|Title||The curious case of Hermodice carunculata (Annelida: Amphinomidae): evidence for genetic homogeneity throughout the Atlantic Ocean and adjacent basins|
|Publication Type||Journal Article|
|Year of Publication||2013|
|Authors||Ahrens JB, Borda E, Barroso R, Paiva PC, Campbell AM, Wolf A, Nugues MM, Rouse GW, Schulze A|
|Type of Article||Article|
|Keywords||Atlantic Ocean, connectivity, fireworm, Hermodice, Polychaete; baltic sea; caulerpa-taxifolia chlorophyta; e-commerce; maximum-likelihood; mitochondrial-dna; molecular-data; mura k, 1993, molecular biology and evolution, v10, p512; phylogenetic analyses; polymerase chain-reaction; population expansion; provide evidence|
Over the last few decades, advances in molecular techniques have led to the detection of strong geographic population structure and cryptic speciation in many benthic marine taxa, even those with long-lived pelagic larval stages. Polychaete annelids, in particular, generally show a high degree of population divergence, especially in mitochondrial genes. Rarely have molecular studies confirmed the presence of ‘cosmopolitan’ species. The amphinomid polychaete Hermodice carunculata was long considered the sole species within its genus, with a reported distribution throughout the Atlantic and adjacent basins. However, recent studies have indicated morphological differences, primarily in the number of branchial filaments, between the East and West Atlantic populations; these differences were invoked to re-instate Hermodice nigrolineata, formerly considered a junior synonym of H. carunculata. We utilized sequence data from two mitochondrial (cytochrome c oxidase subunit I, 16S rDNA) markers and one nuclear (internal transcribed spacer) marker to examine the genetic diversity of Hermodice throughout its distribution range in the Atlantic Ocean, including the Mediterranean Sea, the Caribbean Sea, the Gulf of Mexico and the Gulf of Guinea. Our analyses revealed generally low genetic divergences among collecting localities and between the East and West Atlantic, although phylogenetic trees based on mitochondrial data indicate the presence of a private lineage in the Mediterranean Sea. A re-evaluation of the number of branchial filaments confirmed differences between East and West Atlantic populations; however, the differences were not diagnostic and did not reflect the observed genetic population structure. Rather, we suspect that the number of branchial filaments is a function of oxygen saturation in the environment. Our results do not support the distinction between H. carunculata in the West Atlantic and H. nigrolineata in the East Atlantic. Instead, they re-affirm the older notion that H. carunculata is a cohesive species with a broad distribution across the Atlantic Ocean.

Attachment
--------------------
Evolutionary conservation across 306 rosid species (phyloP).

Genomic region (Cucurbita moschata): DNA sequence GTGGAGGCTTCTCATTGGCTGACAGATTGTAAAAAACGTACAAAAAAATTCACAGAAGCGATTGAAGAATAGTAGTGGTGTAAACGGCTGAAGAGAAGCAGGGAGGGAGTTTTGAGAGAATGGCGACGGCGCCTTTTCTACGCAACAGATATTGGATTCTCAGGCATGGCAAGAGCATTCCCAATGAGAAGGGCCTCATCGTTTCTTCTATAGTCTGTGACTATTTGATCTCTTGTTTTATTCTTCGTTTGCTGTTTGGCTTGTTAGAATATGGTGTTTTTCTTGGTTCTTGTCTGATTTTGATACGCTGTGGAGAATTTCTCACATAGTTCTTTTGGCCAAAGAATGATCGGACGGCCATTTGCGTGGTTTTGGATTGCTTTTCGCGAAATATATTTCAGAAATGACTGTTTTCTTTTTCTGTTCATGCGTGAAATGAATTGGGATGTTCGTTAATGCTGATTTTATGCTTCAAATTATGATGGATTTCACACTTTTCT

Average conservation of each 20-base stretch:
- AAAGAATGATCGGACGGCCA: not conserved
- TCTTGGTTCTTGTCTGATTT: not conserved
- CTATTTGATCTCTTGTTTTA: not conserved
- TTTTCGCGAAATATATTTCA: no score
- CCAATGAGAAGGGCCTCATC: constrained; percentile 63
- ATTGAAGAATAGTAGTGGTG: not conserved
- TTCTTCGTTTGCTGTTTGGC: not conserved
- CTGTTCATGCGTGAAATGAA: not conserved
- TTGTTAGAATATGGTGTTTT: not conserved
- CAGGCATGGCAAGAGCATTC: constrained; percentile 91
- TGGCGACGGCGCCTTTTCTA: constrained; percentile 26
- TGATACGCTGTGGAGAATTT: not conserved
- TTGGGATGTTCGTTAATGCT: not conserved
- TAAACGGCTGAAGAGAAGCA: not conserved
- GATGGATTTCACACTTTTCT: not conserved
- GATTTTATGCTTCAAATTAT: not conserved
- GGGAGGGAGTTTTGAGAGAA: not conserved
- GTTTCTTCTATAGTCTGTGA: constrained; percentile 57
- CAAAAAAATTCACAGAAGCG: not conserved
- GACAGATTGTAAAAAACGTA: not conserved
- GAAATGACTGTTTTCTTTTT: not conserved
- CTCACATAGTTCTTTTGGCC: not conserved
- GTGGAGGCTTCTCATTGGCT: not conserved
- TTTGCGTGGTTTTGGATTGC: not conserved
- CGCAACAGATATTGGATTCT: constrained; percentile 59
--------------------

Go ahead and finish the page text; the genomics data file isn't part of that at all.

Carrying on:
|Short Title||Mol. Ecol.|